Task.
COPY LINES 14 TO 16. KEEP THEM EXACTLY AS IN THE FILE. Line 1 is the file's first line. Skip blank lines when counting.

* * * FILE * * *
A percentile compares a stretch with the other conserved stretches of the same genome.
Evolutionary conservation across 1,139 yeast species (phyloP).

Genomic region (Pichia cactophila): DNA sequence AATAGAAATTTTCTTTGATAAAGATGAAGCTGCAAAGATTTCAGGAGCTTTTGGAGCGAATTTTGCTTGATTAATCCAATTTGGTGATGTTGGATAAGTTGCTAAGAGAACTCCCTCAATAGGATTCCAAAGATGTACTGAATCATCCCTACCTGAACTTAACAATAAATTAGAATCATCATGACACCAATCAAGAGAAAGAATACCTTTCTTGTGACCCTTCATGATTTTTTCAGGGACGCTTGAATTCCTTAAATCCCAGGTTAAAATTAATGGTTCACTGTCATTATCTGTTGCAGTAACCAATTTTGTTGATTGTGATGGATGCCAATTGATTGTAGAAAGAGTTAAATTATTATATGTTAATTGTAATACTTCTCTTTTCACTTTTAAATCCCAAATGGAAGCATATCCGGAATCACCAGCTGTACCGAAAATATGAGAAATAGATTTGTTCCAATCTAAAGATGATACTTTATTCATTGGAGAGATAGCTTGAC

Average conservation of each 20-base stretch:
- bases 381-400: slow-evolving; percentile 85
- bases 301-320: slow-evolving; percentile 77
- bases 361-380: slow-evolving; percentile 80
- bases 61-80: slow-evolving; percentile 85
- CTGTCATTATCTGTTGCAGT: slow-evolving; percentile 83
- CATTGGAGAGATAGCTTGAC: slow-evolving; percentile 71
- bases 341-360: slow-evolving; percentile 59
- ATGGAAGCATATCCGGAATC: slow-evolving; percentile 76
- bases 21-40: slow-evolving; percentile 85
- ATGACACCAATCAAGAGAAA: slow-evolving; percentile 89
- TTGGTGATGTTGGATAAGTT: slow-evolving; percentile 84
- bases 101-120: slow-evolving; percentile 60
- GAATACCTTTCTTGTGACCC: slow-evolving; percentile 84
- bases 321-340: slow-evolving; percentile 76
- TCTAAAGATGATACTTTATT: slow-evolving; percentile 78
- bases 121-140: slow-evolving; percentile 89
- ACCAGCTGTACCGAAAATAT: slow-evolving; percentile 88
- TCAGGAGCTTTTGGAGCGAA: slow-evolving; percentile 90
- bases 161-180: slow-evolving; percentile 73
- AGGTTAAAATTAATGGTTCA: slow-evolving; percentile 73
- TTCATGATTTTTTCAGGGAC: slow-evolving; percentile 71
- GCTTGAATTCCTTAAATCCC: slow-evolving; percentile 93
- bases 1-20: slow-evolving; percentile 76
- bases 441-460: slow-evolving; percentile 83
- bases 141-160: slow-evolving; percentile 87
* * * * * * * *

- ATGACACCAATCAAGAGAAA: slow-evolving; percentile 89
- TTGGTGATGTTGGATAAGTT: slow-evolving; percentile 84
- bases 101-120: slow-evolving; percentile 60